Date: October 24, 2011

Title: Don Quijote

Podcaster: Steve Nerlich

Organization: Cheap Astronomy


Description: A test-run mission to save the planet

Bio: Cheap Astronomy offers an educational website helping you stay one step ahead of the dinosaurs (apart from the birds).

Sponsor:This episode of “365 Days of Astronomy” has been sponsored by, helping create the sense of anticipation and discovery that keep us asking questions


Hi this is Steve Nerlich from Cheap Astronomy and this is Don Quijote.

The original Don Quijote, convinced he was not your average Joe, set himself a mission to save the village from marauding giants, which today gives us the phrase ’tilting at windmills’ to describe a romantic urge to assail entirely imaginary foes with great bluster and bravado.

The save-the-Earth rehearsal mission Don Quijote, commissioned by the European Space Agency, is planned to test the potential of a real life-or-death mission to deflect a mass-extinction-inducing asteroid from a collision course with Earth. The mission aims to fire a high speed 500 kilogram projectile at an asteroid, which is several hundred metres in diameter and several hundred billion kilograms in mass – and this is just a test run. The ultimate aim is to develop the capacity to deflect an asteroid like the one that wiped out the dinosaurs (apart from the birds). At 10 kilometres in diameter, this really would be a giant and does make the whole exercise sound a bit like tilting at windmills.

But in reality space is really big and for every action there is an equal and opposite reaction. There will probably be several years lead time from the point you observe that an asteroid is on a collision course until the time of impact. So, just a tiny nudge in the asteroid’s orbit should produce a substantial cumulative effect, enough so that will it miss Earth entirely. It’s all about science and math – and a bit about billiards.

Currently only at the ‘concept’ stage, the Don Quijote Near Earth Asteroid Impact Mitigation Mission may, all things going well, launch by 2015. Various target asteroids have been proposed, one of which is the slightly worrying 99942 Apophis which does carry a marginal risk of Earth impact in 2036, although the risk (1 in 250,000) is pretty marginal. There was a more substantial concern about Apophis a few years ago, when the risk looked more like 1 in 300, because it was looking like it might pass through a gravitational keyhole in 2029. Such a gravitational keyhole is a point in space where Apophis might be influenced by the Earth’s gravitational proximity shifting Apophis’ orbit into line with Earth on its next close pass. But fortunately subsequent measurements have since indicated that it won’t go near the keyhole in 2029 – or at least it almost certainly won’t.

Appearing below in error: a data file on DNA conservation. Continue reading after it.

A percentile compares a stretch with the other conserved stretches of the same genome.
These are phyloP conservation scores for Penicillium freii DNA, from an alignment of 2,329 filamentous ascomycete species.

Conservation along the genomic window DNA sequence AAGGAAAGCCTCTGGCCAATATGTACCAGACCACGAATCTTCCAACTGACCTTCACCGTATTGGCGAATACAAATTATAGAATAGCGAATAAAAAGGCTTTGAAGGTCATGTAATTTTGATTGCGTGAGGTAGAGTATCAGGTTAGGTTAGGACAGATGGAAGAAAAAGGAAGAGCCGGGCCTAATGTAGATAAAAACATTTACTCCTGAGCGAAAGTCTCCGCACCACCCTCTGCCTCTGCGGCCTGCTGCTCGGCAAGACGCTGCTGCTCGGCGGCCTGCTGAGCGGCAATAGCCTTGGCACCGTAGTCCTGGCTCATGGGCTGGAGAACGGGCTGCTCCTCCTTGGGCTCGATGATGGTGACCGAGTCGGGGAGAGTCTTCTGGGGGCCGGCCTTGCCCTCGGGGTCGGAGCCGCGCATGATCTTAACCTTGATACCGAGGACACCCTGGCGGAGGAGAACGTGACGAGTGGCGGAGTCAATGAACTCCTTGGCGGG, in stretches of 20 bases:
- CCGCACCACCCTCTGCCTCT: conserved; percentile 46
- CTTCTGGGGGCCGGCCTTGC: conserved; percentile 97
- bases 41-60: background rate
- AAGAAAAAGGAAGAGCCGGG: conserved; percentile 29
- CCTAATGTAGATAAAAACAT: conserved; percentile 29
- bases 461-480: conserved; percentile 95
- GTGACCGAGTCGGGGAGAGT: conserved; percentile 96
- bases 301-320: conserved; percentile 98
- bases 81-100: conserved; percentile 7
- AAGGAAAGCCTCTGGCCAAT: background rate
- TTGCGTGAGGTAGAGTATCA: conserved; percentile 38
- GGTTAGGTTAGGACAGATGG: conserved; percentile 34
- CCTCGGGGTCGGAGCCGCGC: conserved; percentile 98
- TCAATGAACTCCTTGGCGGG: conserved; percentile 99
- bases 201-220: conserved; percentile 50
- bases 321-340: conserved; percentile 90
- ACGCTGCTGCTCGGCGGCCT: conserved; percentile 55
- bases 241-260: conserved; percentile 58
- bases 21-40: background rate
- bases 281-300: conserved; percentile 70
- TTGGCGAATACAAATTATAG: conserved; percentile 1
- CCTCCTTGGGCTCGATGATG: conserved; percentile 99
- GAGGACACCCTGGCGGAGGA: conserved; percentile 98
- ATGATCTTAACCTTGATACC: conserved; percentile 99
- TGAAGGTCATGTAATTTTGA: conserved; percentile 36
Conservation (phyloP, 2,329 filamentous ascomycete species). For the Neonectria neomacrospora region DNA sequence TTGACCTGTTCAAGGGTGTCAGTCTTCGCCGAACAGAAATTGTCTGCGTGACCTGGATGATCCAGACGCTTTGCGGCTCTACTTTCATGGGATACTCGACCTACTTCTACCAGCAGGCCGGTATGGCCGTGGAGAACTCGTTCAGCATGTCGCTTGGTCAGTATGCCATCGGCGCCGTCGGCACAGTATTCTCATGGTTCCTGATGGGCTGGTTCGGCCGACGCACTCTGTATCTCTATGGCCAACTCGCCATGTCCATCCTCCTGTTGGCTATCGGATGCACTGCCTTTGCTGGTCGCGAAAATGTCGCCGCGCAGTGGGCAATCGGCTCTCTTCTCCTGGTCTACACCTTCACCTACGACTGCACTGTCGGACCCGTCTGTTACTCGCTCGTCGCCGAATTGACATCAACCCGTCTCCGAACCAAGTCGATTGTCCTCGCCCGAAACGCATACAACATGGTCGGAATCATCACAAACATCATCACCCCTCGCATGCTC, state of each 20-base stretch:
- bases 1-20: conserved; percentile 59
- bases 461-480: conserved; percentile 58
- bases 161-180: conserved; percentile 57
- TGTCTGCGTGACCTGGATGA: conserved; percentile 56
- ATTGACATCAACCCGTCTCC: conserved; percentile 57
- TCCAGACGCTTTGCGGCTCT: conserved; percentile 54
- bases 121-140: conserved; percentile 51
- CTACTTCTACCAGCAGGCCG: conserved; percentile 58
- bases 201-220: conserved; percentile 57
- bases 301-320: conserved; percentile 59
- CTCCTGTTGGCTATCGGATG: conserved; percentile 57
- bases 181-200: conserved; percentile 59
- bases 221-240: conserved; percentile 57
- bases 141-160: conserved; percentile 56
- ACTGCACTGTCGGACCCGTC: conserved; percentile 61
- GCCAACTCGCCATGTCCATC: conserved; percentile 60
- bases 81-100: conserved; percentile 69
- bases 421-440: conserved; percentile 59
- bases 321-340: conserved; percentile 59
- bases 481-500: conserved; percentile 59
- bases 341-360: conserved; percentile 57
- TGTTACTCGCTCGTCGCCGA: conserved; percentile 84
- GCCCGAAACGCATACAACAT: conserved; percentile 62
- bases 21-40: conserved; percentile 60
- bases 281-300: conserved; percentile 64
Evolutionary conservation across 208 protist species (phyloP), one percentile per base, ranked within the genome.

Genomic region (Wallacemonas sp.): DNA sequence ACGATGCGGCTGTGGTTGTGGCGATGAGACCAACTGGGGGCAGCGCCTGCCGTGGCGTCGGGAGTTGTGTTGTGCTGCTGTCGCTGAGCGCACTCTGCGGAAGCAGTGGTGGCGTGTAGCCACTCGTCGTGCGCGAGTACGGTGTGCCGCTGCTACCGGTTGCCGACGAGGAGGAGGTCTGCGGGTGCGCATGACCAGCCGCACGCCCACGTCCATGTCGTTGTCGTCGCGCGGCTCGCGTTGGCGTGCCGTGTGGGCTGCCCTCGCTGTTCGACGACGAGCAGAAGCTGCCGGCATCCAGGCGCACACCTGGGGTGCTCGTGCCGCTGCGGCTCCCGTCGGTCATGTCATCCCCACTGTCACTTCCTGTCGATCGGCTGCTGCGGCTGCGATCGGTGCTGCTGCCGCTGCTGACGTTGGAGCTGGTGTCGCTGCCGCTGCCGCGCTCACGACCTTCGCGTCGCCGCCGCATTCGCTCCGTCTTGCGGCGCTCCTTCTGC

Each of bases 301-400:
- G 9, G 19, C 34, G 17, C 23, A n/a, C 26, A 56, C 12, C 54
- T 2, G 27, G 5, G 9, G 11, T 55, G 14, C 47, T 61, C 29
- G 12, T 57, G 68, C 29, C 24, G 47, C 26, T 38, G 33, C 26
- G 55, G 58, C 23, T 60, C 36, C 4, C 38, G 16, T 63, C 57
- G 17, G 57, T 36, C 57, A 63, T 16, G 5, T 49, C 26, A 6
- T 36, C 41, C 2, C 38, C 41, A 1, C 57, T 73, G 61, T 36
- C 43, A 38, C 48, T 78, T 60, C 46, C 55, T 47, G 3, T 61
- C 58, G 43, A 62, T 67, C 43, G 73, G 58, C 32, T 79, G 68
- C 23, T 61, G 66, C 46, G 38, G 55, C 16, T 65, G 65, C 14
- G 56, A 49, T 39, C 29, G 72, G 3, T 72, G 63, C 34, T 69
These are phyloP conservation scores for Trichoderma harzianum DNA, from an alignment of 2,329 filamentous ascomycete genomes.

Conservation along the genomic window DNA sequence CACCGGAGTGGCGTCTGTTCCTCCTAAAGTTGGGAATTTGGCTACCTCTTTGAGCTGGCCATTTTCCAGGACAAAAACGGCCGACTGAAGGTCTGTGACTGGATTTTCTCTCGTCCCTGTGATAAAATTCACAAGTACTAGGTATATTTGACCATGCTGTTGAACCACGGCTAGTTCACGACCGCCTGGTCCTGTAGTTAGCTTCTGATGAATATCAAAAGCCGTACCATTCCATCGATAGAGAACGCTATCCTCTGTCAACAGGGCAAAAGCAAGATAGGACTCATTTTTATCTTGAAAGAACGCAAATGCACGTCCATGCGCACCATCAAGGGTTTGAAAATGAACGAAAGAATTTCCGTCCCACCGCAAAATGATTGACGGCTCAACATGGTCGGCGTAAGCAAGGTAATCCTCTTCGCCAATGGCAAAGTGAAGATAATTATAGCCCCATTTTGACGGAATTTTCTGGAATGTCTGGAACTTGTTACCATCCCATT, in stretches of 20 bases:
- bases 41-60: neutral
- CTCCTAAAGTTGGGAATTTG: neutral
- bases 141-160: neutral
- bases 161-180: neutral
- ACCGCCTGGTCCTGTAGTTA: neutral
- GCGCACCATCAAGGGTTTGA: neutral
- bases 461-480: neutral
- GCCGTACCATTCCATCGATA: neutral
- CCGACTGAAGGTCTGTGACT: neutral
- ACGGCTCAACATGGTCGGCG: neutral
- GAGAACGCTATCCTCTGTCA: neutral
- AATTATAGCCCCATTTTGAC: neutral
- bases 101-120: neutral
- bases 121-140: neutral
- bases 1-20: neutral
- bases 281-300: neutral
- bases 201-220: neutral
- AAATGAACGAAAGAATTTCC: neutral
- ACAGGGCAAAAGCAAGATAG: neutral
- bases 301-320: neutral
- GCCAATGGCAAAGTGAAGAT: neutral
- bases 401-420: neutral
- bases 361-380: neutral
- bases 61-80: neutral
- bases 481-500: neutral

In any case, Apophis is instructive if you want to know more about near Earth objects. Apophis orbits the Sun once every 324 days – and its orbital speed is just over 30 kilometres a second, where the Earth takes 365 days at a speed of 29.8 kilometres a second. Apophis’ slightly faster orbital period is consistent with its orbit’s slightly smaller semi-major axis of 0.92 of an astronomical unit – where the Earth’s is of course 1 astronomical unit. Also, Apophis’ orbit is tilted by 3.3 degrees to the ecliptic, where Earth’s orbit represents zero tilt.

This all means that there is a certainly a statistical possibility for the two objects to collide. But what keeps that probability low is that space is really big – or to be more specific, the Earth’s orbit has a total circumference of nearly a billion kilometres. The probability of the Earth colliding with an object 300 metres in diameter that also orbits a circumference of slightly less than a billion kilometres and which doesn’t move in exactly the same orbital plane really is a pretty tiny probability – even the 1 chance in 250,000 collision risk only holds for its close pass in 2036.

But hypothetically, if that remote chance was realised, the 300 metre Apophis could easily wipe out a city with the loss of millions of lives, there might be tsunamis, destruction of agricultural land, indeed all kinds of bad things – and this still draws short of the effect of a genuine mass extinction object – which would be about thirty times bigger in size and at least that in impact. If we are hit by something that big – humanity really might not survive.